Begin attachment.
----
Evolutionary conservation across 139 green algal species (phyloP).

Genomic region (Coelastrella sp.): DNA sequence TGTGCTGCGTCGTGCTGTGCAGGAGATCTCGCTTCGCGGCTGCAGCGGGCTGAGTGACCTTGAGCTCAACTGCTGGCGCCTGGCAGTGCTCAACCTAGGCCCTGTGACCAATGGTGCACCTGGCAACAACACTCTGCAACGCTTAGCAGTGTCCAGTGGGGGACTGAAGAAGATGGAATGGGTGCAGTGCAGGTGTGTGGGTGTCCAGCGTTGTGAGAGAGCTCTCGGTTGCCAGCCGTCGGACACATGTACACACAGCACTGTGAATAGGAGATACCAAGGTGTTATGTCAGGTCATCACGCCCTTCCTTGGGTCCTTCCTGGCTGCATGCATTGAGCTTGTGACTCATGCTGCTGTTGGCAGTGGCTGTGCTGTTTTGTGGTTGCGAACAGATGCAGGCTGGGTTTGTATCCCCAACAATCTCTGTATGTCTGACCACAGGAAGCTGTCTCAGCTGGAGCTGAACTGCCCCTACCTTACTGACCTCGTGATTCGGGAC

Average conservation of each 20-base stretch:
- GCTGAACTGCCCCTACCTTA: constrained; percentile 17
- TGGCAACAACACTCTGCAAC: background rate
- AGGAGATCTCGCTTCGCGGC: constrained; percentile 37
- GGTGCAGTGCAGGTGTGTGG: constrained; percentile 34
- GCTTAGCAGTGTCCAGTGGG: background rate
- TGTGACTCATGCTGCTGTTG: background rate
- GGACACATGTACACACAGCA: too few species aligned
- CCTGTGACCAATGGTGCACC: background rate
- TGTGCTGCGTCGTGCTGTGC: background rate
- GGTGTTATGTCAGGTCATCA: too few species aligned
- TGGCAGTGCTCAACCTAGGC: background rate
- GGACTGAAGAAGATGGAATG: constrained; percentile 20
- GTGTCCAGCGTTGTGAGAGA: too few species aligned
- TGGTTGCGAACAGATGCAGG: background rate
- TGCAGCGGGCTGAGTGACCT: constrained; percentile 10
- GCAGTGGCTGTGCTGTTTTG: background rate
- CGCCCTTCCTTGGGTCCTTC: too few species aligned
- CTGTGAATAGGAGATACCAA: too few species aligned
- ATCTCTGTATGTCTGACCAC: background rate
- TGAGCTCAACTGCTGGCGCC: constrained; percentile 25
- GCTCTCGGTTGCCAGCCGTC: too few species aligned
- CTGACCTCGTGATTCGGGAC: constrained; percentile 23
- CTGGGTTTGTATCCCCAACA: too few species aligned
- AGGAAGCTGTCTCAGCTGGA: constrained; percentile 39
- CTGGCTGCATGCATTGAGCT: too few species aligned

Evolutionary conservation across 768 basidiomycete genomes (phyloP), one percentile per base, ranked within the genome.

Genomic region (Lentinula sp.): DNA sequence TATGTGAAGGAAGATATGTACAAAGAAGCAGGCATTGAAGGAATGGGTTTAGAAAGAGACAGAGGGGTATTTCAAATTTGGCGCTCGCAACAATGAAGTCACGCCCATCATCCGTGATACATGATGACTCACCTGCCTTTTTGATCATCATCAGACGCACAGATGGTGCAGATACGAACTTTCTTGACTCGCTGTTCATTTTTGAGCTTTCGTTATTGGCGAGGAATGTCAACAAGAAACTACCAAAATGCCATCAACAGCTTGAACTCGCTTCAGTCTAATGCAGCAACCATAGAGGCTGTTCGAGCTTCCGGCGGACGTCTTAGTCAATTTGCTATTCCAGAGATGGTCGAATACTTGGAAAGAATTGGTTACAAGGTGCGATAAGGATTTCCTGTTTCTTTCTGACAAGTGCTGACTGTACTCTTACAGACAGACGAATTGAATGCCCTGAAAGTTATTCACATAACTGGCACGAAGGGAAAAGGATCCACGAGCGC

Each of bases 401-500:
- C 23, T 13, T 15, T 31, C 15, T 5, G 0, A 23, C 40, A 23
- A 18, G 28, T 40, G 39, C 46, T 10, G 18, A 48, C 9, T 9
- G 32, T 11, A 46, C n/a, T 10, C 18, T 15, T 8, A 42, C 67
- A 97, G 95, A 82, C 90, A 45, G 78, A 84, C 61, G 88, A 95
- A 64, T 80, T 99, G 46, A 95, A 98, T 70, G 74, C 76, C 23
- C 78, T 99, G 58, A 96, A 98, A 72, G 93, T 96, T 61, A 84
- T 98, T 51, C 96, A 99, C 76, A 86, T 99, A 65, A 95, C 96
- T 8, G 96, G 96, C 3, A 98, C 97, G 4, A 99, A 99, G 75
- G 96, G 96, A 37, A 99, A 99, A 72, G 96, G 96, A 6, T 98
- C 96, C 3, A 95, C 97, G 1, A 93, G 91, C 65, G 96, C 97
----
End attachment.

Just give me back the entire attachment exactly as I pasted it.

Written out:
Evolutionary conservation across 139 green algal species (phyloP).

Genomic region (Coelastrella sp.): DNA sequence TGTGCTGCGTCGTGCTGTGCAGGAGATCTCGCTTCGCGGCTGCAGCGGGCTGAGTGACCTTGAGCTCAACTGCTGGCGCCTGGCAGTGCTCAACCTAGGCCCTGTGACCAATGGTGCACCTGGCAACAACACTCTGCAACGCTTAGCAGTGTCCAGTGGGGGACTGAAGAAGATGGAATGGGTGCAGTGCAGGTGTGTGGGTGTCCAGCGTTGTGAGAGAGCTCTCGGTTGCCAGCCGTCGGACACATGTACACACAGCACTGTGAATAGGAGATACCAAGGTGTTATGTCAGGTCATCACGCCCTTCCTTGGGTCCTTCCTGGCTGCATGCATTGAGCTTGTGACTCATGCTGCTGTTGGCAGTGGCTGTGCTGTTTTGTGGTTGCGAACAGATGCAGGCTGGGTTTGTATCCCCAACAATCTCTGTATGTCTGACCACAGGAAGCTGTCTCAGCTGGAGCTGAACTGCCCCTACCTTACTGACCTCGTGATTCGGGAC

Average conservation of each 20-base stretch:
- GCTGAACTGCCCCTACCTTA: constrained; percentile 17
- TGGCAACAACACTCTGCAAC: background rate
- AGGAGATCTCGCTTCGCGGC: constrained; percentile 37
- GGTGCAGTGCAGGTGTGTGG: constrained; percentile 34
- GCTTAGCAGTGTCCAGTGGG: background rate
- TGTGACTCATGCTGCTGTTG: background rate
- GGACACATGTACACACAGCA: too few species aligned
- CCTGTGACCAATGGTGCACC: background rate
- TGTGCTGCGTCGTGCTGTGC: background rate
- GGTGTTATGTCAGGTCATCA: too few species aligned
- TGGCAGTGCTCAACCTAGGC: background rate
- GGACTGAAGAAGATGGAATG: constrained; percentile 20
- GTGTCCAGCGTTGTGAGAGA: too few species aligned
- TGGTTGCGAACAGATGCAGG: background rate
- TGCAGCGGGCTGAGTGACCT: constrained; percentile 10
- GCAGTGGCTGTGCTGTTTTG: background rate
- CGCCCTTCCTTGGGTCCTTC: too few species aligned
- CTGTGAATAGGAGATACCAA: too few species aligned
- ATCTCTGTATGTCTGACCAC: background rate
- TGAGCTCAACTGCTGGCGCC: constrained; percentile 25
- GCTCTCGGTTGCCAGCCGTC: too few species aligned
- CTGACCTCGTGATTCGGGAC: constrained; percentile 23
- CTGGGTTTGTATCCCCAACA: too few species aligned
- AGGAAGCTGTCTCAGCTGGA: constrained; percentile 39
- CTGGCTGCATGCATTGAGCT: too few species aligned

Evolutionary conservation across 768 basidiomycete genomes (phyloP), one percentile per base, ranked within the genome.

Genomic region (Lentinula sp.): DNA sequence TATGTGAAGGAAGATATGTACAAAGAAGCAGGCATTGAAGGAATGGGTTTAGAAAGAGACAGAGGGGTATTTCAAATTTGGCGCTCGCAACAATGAAGTCACGCCCATCATCCGTGATACATGATGACTCACCTGCCTTTTTGATCATCATCAGACGCACAGATGGTGCAGATACGAACTTTCTTGACTCGCTGTTCATTTTTGAGCTTTCGTTATTGGCGAGGAATGTCAACAAGAAACTACCAAAATGCCATCAACAGCTTGAACTCGCTTCAGTCTAATGCAGCAACCATAGAGGCTGTTCGAGCTTCCGGCGGACGTCTTAGTCAATTTGCTATTCCAGAGATGGTCGAATACTTGGAAAGAATTGGTTACAAGGTGCGATAAGGATTTCCTGTTTCTTTCTGACAAGTGCTGACTGTACTCTTACAGACAGACGAATTGAATGCCCTGAAAGTTATTCACATAACTGGCACGAAGGGAAAAGGATCCACGAGCGC

Each of bases 401-500:
- C 23, T 13, T 15, T 31, C 15, T 5, G 0, A 23, C 40, A 23
- A 18, G 28, T 40, G 39, C 46, T 10, G 18, A 48, C 9, T 9
- G 32, T 11, A 46, C n/a, T 10, C 18, T 15, T 8, A 42, C 67
- A 97, G 95, A 82, C 90, A 45, G 78, A 84, C 61, G 88, A 95
- A 64, T 80, T 99, G 46, A 95, A 98, T 70, G 74, C 76, C 23
- C 78, T 99, G 58, A 96, A 98, A 72, G 93, T 96, T 61, A 84
- T 98, T 51, C 96, A 99, C 76, A 86, T 99, A 65, A 95, C 96
- T 8, G 96, G 96, C 3, A 98, C 97, G 4, A 99, A 99, G 75
- G 96, G 96, A 37, A 99, A 99, A 72, G 96, G 96, A 6, T 98
- C 96, C 3, A 95, C 97, G 1, A 93, G 91, C 65, G 96, C 97